By KENNETH LOWE – H&R Staff Writer
DECATUR – The owners of about a dozen mobile homes met with their landlords Friday to get answers as they prepare to move off land that’s being sold.
State Rep. Bob Flider, D-Mount Zion, has worked with residents of Garfield Estates in trying to find solutions as the looming deadline for moving out approaches.
Flider said that many times, mobile home owners aren’t aware they have rights and can be confused when such things happen.
“Mobile homes have unique conditions, that maybe they can’t be moved without specific costs. In this case, people feel like they’ve had certain commitments made that haven’t been followed up on,” Flider said.
John Rogosich, the property manager, met with Flider and the group of residents so all parties could speak and work through the myriad difficulties residents are having in figuring out how to move or getting everything paid once their move was finished.
“My goal today is to find out what kind of issue they have and solve that issue on the spot, give them an answer,” Rogosich said.
When residents of the small mobile home community near the intersection of Brush College Road and Faries Parkway were told in January they had to move out within a few months, many were shocked. Some took advantage of assistance provided by the company that owns the land, Choice Properties, but many complained they had only days to make the decision to opt in, and only if they chose to be relocated to another Choice Properties community.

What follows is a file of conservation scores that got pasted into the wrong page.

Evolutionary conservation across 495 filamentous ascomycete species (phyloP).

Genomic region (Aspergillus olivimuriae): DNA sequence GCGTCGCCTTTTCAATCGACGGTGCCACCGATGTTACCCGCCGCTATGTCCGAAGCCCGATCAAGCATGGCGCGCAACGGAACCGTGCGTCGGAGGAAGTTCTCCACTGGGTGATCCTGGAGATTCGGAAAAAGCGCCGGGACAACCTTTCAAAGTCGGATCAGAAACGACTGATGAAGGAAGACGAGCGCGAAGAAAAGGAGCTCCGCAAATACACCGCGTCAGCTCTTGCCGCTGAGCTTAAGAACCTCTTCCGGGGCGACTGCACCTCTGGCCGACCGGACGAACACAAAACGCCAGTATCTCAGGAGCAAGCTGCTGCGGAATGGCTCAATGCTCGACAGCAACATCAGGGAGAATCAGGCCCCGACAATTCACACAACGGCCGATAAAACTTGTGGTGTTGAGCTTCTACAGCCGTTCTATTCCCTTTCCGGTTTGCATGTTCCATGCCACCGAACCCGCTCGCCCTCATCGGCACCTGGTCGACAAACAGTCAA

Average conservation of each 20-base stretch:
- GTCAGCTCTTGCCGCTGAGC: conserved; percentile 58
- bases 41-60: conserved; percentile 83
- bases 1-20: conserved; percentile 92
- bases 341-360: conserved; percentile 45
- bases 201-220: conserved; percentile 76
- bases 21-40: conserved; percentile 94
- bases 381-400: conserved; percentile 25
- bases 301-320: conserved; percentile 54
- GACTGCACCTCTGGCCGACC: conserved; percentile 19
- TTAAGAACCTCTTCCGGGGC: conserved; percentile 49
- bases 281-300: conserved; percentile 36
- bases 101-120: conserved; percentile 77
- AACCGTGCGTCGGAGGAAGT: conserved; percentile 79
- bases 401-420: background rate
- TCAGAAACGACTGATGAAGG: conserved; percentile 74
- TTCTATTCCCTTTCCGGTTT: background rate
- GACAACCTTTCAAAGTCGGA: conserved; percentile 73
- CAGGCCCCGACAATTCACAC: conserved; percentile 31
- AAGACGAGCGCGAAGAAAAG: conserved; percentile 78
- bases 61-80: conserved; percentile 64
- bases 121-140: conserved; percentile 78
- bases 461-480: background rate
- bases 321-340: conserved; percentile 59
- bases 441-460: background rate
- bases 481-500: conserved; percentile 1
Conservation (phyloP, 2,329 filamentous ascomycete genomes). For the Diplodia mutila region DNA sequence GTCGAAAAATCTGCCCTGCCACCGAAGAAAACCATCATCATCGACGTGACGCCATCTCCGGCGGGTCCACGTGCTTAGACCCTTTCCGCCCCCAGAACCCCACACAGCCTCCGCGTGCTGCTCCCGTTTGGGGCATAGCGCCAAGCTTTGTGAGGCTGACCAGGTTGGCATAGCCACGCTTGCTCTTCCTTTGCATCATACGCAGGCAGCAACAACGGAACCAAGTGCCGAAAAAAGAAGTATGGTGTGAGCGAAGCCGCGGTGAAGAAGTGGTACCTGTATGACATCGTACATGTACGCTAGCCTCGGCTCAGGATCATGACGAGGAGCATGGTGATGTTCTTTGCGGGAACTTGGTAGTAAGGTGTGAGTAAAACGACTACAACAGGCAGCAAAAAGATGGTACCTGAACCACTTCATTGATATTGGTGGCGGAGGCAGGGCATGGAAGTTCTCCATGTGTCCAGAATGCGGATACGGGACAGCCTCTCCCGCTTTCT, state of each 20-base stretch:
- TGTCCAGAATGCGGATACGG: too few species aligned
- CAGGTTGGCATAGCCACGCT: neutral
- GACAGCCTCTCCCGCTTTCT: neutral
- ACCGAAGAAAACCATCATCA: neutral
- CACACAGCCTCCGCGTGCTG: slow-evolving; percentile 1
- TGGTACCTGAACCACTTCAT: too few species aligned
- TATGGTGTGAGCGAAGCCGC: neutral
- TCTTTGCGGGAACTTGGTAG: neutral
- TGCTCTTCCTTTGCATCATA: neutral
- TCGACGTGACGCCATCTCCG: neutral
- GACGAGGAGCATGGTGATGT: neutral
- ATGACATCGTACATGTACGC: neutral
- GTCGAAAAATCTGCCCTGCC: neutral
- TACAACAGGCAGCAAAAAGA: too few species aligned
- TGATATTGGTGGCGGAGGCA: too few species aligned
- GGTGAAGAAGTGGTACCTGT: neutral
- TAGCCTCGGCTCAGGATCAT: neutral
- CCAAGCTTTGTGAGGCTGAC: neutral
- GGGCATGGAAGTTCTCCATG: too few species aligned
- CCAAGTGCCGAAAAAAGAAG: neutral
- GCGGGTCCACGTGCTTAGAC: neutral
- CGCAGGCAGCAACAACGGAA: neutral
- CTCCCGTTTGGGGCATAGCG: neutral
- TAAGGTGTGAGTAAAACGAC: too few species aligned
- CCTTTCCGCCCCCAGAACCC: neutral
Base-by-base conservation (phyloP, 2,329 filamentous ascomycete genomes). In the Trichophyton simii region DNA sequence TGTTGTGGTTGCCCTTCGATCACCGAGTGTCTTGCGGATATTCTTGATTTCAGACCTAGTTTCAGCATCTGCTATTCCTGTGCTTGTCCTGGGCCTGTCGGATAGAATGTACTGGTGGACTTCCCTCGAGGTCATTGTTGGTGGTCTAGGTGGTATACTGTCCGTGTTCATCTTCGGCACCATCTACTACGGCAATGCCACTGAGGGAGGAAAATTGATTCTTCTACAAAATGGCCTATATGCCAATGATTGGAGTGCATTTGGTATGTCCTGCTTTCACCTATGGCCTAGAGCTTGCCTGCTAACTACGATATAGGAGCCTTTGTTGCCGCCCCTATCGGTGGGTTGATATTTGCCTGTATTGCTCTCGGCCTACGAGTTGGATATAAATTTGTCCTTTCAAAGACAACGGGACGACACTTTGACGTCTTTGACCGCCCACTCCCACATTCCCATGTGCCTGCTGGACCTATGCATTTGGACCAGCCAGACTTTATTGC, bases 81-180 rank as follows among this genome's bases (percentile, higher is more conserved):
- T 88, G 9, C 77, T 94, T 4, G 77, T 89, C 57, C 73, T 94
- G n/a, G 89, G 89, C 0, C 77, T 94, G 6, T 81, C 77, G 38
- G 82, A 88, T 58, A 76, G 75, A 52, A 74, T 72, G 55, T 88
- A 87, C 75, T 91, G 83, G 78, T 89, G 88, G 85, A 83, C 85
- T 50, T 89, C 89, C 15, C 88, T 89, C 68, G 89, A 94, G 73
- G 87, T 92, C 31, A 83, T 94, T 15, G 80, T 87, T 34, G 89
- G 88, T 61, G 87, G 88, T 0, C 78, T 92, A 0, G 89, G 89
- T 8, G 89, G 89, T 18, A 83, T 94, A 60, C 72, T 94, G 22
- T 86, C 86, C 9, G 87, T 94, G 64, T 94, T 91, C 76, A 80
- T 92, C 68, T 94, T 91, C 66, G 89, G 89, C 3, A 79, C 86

A few months later, several say promises were made that have not been kept.
In a March 18 letter to Choice Properties, Flider called the sale a “mass eviction.”
“Quite frankly, some Garfield Estates residents have received promises with no follow-through by your firm,” the letter reads.
Ray Walters, a 25-year resident of Garfield Estates, opted into the agreement to move to another Choice Properties mobile home community. He said there have been costs he was told would be covered that have not been.
“They told us it would cost us nothing to be moved to Park City,” Walters said. “I live on Social Security and disability, and it’s hurting me, having to make payments on this, because I didn’t think I was going to have to.”
Rogosich said his company is trying to make the transition as painless as possible for residents. Rogosich said many residents have been satisfied with the relocation arrangements the company made.
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